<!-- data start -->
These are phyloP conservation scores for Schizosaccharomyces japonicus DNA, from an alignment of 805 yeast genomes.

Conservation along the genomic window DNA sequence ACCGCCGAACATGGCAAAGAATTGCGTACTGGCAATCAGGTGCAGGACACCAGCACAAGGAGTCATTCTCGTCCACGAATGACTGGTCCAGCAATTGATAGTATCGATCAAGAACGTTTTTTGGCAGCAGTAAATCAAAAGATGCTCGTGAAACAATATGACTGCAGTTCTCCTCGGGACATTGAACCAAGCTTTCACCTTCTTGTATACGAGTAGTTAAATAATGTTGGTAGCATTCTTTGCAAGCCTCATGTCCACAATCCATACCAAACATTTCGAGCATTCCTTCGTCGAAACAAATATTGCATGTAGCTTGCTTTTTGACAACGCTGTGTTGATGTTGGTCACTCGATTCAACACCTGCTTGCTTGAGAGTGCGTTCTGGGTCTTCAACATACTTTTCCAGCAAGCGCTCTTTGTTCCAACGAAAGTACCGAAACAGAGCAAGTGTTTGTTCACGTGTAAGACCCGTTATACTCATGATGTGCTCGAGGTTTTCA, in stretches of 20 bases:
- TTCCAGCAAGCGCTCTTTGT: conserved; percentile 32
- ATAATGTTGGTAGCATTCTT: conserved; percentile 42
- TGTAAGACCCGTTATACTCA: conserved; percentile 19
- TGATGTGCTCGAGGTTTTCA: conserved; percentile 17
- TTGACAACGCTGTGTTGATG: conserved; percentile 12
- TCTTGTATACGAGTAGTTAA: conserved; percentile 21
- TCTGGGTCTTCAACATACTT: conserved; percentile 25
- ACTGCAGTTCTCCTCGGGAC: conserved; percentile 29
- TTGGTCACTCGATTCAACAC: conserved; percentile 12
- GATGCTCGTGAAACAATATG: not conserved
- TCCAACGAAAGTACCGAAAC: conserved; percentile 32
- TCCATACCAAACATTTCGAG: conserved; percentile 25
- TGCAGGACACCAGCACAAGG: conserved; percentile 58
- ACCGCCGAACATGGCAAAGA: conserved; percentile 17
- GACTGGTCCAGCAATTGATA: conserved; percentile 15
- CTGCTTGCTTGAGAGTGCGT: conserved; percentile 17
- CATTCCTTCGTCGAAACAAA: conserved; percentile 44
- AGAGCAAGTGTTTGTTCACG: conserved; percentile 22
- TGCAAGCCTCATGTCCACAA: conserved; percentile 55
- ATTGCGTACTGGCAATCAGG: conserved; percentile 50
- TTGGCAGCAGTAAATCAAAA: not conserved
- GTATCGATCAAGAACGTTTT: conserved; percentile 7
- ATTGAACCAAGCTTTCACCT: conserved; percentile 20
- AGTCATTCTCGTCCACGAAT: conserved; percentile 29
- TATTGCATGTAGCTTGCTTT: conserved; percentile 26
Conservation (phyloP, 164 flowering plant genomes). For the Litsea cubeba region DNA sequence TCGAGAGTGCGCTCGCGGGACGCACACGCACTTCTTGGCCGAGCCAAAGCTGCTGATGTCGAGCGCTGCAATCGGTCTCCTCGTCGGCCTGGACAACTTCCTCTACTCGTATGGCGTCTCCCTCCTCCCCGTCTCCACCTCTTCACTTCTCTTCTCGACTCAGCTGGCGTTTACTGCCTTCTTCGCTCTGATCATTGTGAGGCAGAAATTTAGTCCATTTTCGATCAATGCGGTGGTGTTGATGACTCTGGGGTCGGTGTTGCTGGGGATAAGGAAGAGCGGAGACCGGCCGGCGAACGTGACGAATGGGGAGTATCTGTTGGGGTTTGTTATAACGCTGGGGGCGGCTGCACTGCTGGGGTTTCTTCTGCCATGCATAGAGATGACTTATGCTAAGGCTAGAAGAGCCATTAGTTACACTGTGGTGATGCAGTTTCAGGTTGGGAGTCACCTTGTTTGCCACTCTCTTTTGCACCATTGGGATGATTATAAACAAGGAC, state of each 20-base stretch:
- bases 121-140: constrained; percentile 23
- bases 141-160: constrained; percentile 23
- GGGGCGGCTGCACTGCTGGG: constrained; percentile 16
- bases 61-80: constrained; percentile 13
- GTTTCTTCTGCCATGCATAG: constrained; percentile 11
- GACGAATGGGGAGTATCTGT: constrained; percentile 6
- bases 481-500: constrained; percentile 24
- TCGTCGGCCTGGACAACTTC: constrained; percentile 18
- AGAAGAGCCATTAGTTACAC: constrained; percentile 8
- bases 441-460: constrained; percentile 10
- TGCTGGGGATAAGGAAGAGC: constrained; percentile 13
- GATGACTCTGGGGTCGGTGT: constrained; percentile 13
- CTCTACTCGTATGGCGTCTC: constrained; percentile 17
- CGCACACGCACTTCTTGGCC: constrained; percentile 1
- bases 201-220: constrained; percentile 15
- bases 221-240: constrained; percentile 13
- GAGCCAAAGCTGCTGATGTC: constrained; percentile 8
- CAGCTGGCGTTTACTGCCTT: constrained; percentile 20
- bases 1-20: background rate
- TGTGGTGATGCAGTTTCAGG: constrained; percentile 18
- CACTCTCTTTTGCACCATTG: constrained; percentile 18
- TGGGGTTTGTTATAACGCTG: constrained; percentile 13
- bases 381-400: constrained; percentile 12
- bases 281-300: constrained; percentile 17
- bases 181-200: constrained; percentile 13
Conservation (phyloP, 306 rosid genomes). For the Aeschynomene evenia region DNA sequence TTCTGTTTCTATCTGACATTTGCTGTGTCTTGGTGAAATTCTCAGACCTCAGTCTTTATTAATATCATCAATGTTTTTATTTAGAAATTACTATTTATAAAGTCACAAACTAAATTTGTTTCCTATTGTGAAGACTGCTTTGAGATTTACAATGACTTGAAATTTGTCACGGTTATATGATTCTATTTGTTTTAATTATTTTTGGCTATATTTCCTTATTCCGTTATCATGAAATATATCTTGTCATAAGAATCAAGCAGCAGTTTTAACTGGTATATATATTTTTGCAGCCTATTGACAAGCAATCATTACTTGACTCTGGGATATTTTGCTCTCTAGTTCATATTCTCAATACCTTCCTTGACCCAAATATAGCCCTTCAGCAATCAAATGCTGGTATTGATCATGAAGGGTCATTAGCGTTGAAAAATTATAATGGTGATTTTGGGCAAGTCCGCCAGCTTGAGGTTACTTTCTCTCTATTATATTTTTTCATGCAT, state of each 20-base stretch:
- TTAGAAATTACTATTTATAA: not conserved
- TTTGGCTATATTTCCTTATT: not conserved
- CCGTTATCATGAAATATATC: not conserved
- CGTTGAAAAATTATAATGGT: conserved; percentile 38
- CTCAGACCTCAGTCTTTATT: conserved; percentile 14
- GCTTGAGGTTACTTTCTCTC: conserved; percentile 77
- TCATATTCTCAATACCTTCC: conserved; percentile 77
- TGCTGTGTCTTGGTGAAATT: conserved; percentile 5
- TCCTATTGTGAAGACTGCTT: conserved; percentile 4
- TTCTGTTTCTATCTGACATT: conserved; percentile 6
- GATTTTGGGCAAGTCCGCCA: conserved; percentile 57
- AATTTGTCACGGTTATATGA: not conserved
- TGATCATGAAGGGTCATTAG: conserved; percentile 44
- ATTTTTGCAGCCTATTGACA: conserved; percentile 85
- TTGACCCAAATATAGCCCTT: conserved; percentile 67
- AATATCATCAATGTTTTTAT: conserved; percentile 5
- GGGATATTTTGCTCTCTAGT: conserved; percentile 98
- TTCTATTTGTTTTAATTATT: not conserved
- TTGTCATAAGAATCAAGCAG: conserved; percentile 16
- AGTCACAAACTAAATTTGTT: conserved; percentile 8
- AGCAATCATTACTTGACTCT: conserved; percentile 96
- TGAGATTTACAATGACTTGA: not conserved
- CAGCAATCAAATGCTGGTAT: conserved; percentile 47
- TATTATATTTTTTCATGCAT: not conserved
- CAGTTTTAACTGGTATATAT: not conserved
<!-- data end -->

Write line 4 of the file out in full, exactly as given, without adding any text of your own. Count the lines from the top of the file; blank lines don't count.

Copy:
- ATAATGTTGGTAGCATTCTT: conserved; percentile 42